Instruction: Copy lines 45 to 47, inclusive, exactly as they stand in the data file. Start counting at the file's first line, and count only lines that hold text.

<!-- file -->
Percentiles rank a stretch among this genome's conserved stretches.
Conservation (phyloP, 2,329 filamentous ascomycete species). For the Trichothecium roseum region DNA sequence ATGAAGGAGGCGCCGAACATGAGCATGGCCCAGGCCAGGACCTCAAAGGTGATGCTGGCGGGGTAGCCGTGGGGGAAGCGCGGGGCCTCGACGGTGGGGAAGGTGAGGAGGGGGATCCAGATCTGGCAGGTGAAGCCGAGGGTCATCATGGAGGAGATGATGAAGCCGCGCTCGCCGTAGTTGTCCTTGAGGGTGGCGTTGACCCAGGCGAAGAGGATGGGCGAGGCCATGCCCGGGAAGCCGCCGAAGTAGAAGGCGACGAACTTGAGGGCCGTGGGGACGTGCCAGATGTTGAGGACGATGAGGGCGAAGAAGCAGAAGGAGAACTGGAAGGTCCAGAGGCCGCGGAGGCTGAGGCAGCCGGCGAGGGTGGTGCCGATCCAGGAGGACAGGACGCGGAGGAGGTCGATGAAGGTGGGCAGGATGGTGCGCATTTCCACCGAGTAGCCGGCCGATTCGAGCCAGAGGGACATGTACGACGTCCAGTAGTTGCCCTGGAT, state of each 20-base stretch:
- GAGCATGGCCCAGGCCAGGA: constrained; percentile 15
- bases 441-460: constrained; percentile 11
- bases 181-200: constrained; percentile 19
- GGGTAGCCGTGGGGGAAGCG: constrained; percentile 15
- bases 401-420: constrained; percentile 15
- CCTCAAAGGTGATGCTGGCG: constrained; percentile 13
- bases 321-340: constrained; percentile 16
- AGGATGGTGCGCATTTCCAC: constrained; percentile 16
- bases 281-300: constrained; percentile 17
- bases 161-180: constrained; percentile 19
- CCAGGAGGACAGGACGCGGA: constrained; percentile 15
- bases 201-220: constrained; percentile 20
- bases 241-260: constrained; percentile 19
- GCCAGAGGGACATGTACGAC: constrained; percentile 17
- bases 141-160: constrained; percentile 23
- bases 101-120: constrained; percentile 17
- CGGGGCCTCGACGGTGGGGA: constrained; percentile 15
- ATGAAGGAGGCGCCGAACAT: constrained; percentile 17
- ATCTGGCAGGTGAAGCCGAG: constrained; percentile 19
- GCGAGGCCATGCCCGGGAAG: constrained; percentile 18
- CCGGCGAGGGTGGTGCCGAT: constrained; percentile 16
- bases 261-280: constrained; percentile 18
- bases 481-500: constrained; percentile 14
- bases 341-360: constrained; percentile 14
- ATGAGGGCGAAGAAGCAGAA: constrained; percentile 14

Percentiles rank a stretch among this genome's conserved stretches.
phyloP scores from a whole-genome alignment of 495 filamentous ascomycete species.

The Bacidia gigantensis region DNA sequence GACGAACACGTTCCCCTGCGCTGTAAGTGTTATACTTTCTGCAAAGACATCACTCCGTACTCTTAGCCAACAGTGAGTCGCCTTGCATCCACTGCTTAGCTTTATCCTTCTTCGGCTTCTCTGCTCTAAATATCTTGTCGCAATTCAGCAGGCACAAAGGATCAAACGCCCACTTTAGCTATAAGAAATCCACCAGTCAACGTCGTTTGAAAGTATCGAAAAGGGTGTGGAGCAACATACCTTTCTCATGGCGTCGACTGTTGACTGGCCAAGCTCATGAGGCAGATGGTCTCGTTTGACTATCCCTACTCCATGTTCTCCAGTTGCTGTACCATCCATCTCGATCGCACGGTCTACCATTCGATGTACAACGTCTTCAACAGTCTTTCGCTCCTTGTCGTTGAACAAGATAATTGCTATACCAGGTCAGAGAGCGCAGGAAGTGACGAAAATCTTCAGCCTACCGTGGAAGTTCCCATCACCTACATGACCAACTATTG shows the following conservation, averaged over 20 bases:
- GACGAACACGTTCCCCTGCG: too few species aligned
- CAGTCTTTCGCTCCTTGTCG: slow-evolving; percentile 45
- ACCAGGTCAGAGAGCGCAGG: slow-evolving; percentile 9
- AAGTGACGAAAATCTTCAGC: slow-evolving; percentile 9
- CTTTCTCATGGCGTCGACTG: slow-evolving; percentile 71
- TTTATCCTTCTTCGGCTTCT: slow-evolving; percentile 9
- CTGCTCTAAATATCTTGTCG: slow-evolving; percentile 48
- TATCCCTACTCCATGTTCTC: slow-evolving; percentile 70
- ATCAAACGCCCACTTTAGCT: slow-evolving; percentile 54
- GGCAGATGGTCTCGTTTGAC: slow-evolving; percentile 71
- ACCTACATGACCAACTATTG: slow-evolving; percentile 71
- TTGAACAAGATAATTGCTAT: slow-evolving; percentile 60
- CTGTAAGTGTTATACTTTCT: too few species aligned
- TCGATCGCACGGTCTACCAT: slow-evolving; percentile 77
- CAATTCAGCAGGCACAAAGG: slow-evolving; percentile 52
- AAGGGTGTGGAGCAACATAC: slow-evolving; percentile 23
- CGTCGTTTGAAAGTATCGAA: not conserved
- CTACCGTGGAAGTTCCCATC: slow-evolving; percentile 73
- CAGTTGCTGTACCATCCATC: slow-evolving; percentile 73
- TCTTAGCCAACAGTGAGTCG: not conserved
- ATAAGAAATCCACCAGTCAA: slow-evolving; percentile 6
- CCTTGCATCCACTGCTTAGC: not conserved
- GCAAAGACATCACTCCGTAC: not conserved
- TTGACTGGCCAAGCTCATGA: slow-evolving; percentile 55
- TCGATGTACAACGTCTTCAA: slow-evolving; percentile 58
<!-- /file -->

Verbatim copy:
- CAATTCAGCAGGCACAAAGG: slow-evolving; percentile 52
- AAGGGTGTGGAGCAACATAC: slow-evolving; percentile 23
- CGTCGTTTGAAAGTATCGAA: not conserved